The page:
Will their legislation succeed in its apparent object?
The deliberate mechanism for steering student contributions is price. Student contributions will increase in most humanities and social science fields from $6,804 per full-time place to $14,500. An exception is made for English and foreign languages, which get a reduced student contribution of $3,950 (despite having the worst employment outcomes among humanities fields; see the first chart above). In other fields favoured by the government, a few of which are shown in the chart below, student contributions are reduced.
Generally, I doubt these changes will affect student demand dramatically. Course preferences are mainly driven by student interests, which restrict the range of courses a person would potentially take.
This is not to say that employment and financial concerns don’t influence choices within that range of courses. Application patterns move with the labour market. Job and salary prospects are much bigger financial factors that student contributions, and they are already factored in to demand. It is probably not coincidence that arts fields experienced some decline (chart below) in enrolments after the post-mining boom spike in graduate un- and under-employment.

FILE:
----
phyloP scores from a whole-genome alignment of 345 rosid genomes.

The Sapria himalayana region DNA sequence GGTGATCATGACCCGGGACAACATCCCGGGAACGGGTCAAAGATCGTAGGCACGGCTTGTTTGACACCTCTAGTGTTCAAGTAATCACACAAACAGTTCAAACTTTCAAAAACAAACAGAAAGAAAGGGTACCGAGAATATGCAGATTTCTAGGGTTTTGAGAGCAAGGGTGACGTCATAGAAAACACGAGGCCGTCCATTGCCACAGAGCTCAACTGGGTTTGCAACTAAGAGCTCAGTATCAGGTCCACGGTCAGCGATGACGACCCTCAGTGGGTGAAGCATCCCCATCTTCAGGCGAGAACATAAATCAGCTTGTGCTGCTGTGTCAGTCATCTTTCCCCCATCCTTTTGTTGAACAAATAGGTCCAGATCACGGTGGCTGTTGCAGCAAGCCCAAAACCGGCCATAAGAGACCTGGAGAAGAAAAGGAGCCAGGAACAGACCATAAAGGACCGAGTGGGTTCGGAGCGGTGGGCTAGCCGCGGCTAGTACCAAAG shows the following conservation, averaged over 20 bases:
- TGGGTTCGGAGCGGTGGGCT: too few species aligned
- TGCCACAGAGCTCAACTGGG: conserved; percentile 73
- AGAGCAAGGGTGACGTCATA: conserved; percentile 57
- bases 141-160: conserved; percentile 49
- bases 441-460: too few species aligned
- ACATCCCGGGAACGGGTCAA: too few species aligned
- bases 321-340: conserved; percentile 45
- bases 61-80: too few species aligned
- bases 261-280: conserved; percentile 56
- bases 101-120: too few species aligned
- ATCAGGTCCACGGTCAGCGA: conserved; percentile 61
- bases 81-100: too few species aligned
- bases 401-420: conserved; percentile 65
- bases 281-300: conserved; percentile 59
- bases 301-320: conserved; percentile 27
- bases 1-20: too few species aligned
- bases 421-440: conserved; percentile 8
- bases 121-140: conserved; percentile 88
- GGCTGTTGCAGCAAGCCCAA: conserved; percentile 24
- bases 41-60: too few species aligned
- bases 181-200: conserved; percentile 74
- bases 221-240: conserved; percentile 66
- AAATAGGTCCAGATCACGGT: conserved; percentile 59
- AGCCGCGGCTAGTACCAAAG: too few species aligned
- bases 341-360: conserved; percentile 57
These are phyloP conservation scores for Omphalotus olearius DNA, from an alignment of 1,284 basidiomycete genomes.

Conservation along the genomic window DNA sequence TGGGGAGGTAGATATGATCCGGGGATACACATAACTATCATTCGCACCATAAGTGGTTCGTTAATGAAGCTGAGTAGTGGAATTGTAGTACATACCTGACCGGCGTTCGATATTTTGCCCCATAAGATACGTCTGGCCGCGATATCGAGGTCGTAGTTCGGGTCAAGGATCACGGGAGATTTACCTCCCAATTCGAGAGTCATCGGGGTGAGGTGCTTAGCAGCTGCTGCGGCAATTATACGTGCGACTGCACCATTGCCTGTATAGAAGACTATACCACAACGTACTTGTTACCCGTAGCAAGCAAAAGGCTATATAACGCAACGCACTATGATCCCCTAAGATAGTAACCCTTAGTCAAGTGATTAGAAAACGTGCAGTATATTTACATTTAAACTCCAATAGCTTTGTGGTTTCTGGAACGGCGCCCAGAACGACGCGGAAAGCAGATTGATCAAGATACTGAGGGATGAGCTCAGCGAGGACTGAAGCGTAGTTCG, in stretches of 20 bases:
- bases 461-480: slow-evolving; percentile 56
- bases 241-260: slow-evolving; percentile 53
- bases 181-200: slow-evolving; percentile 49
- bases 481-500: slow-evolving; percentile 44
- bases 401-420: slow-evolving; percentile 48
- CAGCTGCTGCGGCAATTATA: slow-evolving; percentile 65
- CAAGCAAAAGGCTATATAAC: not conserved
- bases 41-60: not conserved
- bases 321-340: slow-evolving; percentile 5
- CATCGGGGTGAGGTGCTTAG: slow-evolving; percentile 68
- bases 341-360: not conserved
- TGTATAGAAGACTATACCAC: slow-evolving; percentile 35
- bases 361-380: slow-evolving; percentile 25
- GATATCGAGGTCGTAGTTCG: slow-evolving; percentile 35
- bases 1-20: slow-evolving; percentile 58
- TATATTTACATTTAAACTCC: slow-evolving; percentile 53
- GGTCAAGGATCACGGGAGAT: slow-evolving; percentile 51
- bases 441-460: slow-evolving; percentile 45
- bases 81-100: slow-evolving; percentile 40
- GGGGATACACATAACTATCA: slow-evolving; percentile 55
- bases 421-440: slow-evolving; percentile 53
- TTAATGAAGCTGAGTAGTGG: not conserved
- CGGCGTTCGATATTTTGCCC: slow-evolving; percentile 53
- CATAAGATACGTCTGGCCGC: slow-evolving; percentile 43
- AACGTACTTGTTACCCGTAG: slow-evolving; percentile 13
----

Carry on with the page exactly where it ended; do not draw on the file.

While higher student contributions will not put off many people who had their hearts set on arts, there may be some groups who are more open to influence. These could include people who are not strongly committed to higher education but enrol in arts while deciding what to do next, people doing combined degrees who might decide that the extra degree mainly for interest is a bit expensive, and people planning on a Melbourne Model or UWA bachelor degree/professional masters degree sequence. With a new total HELP loan limit of $106,000 at any one time, accruing more than $40,000 in HELP debt for an arts degree would constrain postgraduate study choices.